Climate change and other environmental issues are often overlooked as an equity issue — can you explain the link between the two?
In America, our communities were essentially designed — through redlining and urban renewal projects that pushed low-income people into deeper and more concentrated poverty — so that low-income people and people of color live in the worst communities in the worst conditions.
But when people think about poverty, they think about the inability to access affordable housing or limited transportation options or some of these things that are much more visible. But living in concentrated poverty also makes you more likely to be exposed to high levels of pollution, live in close proximity to environmental hazards, and be vulnerable to extreme weather events, because these are communities with the least amount of resources and least amount of political power. People think of extreme weather events as great equalizers that don’t discriminate based on race or ethnicity, but what really happens is that [these events] exacerbate the underlying socioeconomic problems that our country struggles with every year.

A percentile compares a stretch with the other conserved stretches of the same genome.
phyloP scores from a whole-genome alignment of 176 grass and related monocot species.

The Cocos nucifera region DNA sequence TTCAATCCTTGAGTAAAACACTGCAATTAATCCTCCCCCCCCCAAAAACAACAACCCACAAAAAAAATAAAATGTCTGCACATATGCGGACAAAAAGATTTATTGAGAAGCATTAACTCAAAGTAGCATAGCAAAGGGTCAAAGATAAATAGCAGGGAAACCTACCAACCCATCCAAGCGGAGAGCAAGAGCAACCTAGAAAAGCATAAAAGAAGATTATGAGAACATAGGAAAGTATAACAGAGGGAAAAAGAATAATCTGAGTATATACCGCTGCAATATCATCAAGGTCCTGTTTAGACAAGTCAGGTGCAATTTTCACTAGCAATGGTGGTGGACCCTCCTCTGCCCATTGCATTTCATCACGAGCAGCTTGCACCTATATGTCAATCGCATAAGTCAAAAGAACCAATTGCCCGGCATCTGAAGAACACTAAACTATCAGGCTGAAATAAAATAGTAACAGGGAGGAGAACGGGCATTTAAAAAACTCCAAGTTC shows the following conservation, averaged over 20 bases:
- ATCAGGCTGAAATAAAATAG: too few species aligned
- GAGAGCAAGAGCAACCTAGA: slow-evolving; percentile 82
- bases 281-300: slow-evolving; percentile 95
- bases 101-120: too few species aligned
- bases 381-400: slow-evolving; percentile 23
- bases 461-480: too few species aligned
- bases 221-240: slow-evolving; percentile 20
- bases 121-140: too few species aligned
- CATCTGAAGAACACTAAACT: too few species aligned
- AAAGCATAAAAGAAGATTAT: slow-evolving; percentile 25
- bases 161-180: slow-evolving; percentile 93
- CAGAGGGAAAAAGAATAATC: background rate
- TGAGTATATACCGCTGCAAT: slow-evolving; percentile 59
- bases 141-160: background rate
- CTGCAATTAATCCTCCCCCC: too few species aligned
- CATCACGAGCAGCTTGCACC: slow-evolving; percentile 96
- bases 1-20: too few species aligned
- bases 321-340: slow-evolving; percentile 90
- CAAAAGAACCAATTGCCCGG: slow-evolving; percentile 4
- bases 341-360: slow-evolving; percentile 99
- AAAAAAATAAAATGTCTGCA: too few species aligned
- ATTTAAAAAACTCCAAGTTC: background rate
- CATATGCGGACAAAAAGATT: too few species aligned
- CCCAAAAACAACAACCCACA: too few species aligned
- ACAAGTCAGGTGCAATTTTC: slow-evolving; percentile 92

What are advocates doing to counteract this legacy of disinvestment and discriminatory policies?
It’s an uphill battle, but I think there’s a lot of good work being done at the local level to push for policies like inclusionary zoning that help fight against gentrification and displacement of people of color and low-income people as communities develop. At the federal level, the Obama Administration has done a good job with regard to place-based initiatives such as Choice Neighborhoods, Promise Neighborhoods, and Promise Zones. These initiatives are designed so the federal government can be a better partner with local leaders and support innovation at the local level, rather than dictating a one-size-fits-all approach to community development.